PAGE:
Hill’s explanation of the how and why of these accounting scandals is as age old as the time of Cymbaline. He wrote, “The most important lesson from Toshiba is about the malign impact of top-down pressure to meet unrealistic targets. Toshiba’s ex-chief executive denies having given direct instructions to staff to inflate profits. But the investigating panel said he told executives to “use every possible measure to achieve profitability” and added that Toshiba’s corporate culture did “not allow employees to go against the will of their superiors”.”

The lessons that Hill finds in the Toshiba accounting scandal are equally applicable to FCPA compliance and enforcement. It is not the DOJ or SEC’s “fault” when companies do not comply with the FCPA. It is up to the companies to which the law applies to comply with it. Make no mistake; it is quite simple not to pay bribes. One only has to wake up and say “I am not paying a bribe today, no matter what the economic benefit is to me”. Yet for a company, it is not easy because you have to not only put the appropriate controls in place, but you have to do compliance by ensuring these controls are executed upon. That was the failing of Toshiba, it had the controls in place but it did not execute on them.

I think this speaks directly as to why FCPA violations continue to occur and be prosecuted. Hill ended his piece by noting, “When aggressive targets, irresistible management pressure and weak controls coincide, misconduct can spread quickly. Rival companies see the inflated numbers and strain to match them. To suggest such weaknesses are confined to one corporate or national culture is a first step into dangerous complacency.” As long as humans are involved with corporations and there are incentives in place for more and greater sales, you will always have the motivation to cut corners and pay bribes. That impulse can be brought on by a bump in salary, a nice bonus, a promotion or sometimes simply keeping your job. That is why a compliance program must be put in place and those controls must be effective.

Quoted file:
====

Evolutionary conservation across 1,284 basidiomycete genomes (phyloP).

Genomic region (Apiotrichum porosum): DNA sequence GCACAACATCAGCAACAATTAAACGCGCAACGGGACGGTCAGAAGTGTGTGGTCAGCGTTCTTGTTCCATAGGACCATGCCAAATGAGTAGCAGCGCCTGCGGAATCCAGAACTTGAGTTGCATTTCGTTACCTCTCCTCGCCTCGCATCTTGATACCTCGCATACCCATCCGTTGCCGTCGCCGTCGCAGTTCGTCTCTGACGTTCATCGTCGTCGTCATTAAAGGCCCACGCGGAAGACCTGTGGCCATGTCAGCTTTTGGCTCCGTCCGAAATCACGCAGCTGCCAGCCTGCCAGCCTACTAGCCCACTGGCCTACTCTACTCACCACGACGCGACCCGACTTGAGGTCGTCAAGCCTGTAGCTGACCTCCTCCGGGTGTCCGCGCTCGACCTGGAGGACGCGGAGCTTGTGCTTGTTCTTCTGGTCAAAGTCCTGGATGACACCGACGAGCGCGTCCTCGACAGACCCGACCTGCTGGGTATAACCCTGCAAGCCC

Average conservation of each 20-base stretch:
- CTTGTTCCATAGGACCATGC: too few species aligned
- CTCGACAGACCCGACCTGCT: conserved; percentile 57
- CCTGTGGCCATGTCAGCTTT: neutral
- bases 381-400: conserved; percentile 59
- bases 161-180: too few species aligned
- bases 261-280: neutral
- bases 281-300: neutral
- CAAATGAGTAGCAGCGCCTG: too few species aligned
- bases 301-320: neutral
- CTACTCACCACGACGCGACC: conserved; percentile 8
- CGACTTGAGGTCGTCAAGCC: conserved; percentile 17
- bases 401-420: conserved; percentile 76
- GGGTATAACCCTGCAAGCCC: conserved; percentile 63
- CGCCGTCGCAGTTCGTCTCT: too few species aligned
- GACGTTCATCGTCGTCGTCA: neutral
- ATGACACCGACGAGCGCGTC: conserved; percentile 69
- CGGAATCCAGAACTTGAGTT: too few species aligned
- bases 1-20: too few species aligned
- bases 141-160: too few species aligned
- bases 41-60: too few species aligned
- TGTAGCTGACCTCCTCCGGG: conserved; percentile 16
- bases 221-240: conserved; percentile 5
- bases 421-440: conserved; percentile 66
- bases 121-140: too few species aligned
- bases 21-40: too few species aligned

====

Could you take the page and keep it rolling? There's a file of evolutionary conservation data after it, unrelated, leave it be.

In Cymbeline the protagonist Posthumus learns that one key component of virtue is prudence. Near the end of his article on Shakespeare’s play Smith writes, “In his story, we glimpse one goal of Shakespearean drama: to help forge just such a character – an integrated human person capable of leading himself and others to peace, with the help of virtue.” For FCPA compliance, as long as there are incentives in place to make money, there will be people who cut corners by paying bribes. Yet companies can temper this by putting an effective compliance program in place and actually doing compliance. Much like Posthumus learns in Cymbeline it is one’s actions which lead to being virtuous; for a company, it is doing compliance that leads to it being called ethical.

This publication contains general information only and is based on the experiences and research of the author. The author is not, by means of this publication, rendering business, legal advice, or other professional advice or services. This publication is not a substitute for such legal advice or services, nor should it be used as a basis for any decision or action that may affect your business. Before making any decision or taking any action that may affect your business, you should consult a qualified legal advisor. The author, his affiliates, and related entities shall not be responsible for any loss sustained by any person or entity that relies on this publication. The Author gives his permission to link, post, distribute, or reference this article for any lawful purpose, provided attribution is made to the author. The author can be reached at tfox@tfoxlaw.com.

© Thomas R. Fox, 2015